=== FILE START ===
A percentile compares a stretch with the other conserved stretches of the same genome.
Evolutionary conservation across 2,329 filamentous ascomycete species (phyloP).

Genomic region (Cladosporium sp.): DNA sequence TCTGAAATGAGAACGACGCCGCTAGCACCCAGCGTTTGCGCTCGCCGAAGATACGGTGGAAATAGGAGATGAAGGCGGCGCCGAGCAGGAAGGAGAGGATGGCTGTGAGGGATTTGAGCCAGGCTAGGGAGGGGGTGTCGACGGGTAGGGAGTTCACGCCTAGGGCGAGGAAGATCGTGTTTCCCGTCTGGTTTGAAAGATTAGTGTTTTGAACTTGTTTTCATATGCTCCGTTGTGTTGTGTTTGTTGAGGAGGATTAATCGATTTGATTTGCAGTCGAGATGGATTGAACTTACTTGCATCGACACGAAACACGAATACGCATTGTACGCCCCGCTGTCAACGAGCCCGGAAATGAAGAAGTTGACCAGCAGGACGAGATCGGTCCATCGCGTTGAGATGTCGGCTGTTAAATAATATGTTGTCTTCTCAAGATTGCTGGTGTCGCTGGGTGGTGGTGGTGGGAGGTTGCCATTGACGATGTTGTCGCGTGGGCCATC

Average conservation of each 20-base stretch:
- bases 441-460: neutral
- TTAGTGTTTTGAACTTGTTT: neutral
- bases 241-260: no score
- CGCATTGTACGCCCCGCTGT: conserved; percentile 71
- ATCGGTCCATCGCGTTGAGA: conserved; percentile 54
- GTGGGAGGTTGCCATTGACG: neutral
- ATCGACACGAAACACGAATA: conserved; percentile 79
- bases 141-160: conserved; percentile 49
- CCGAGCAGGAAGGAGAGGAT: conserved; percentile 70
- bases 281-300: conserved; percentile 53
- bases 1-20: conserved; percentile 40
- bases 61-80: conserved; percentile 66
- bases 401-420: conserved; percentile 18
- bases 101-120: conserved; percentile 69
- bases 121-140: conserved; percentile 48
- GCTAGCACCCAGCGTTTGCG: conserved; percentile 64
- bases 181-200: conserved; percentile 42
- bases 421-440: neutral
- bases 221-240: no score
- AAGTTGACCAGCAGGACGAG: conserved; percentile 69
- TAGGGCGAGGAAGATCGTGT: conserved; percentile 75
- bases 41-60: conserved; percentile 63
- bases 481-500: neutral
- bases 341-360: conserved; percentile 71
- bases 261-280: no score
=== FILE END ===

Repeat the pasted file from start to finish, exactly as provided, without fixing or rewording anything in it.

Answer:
A percentile compares a stretch with the other conserved stretches of the same genome.
Evolutionary conservation across 2,329 filamentous ascomycete species (phyloP).

Genomic region (Cladosporium sp.): DNA sequence TCTGAAATGAGAACGACGCCGCTAGCACCCAGCGTTTGCGCTCGCCGAAGATACGGTGGAAATAGGAGATGAAGGCGGCGCCGAGCAGGAAGGAGAGGATGGCTGTGAGGGATTTGAGCCAGGCTAGGGAGGGGGTGTCGACGGGTAGGGAGTTCACGCCTAGGGCGAGGAAGATCGTGTTTCCCGTCTGGTTTGAAAGATTAGTGTTTTGAACTTGTTTTCATATGCTCCGTTGTGTTGTGTTTGTTGAGGAGGATTAATCGATTTGATTTGCAGTCGAGATGGATTGAACTTACTTGCATCGACACGAAACACGAATACGCATTGTACGCCCCGCTGTCAACGAGCCCGGAAATGAAGAAGTTGACCAGCAGGACGAGATCGGTCCATCGCGTTGAGATGTCGGCTGTTAAATAATATGTTGTCTTCTCAAGATTGCTGGTGTCGCTGGGTGGTGGTGGTGGGAGGTTGCCATTGACGATGTTGTCGCGTGGGCCATC

Average conservation of each 20-base stretch:
- bases 441-460: neutral
- TTAGTGTTTTGAACTTGTTT: neutral
- bases 241-260: no score
- CGCATTGTACGCCCCGCTGT: conserved; percentile 71
- ATCGGTCCATCGCGTTGAGA: conserved; percentile 54
- GTGGGAGGTTGCCATTGACG: neutral
- ATCGACACGAAACACGAATA: conserved; percentile 79
- bases 141-160: conserved; percentile 49
- CCGAGCAGGAAGGAGAGGAT: conserved; percentile 70
- bases 281-300: conserved; percentile 53
- bases 1-20: conserved; percentile 40
- bases 61-80: conserved; percentile 66
- bases 401-420: conserved; percentile 18
- bases 101-120: conserved; percentile 69
- bases 121-140: conserved; percentile 48
- GCTAGCACCCAGCGTTTGCG: conserved; percentile 64
- bases 181-200: conserved; percentile 42
- bases 421-440: neutral
- bases 221-240: no score
- AAGTTGACCAGCAGGACGAG: conserved; percentile 69
- TAGGGCGAGGAAGATCGTGT: conserved; percentile 75
- bases 41-60: conserved; percentile 63
- bases 481-500: neutral
- bases 341-360: conserved; percentile 71
- bases 261-280: no score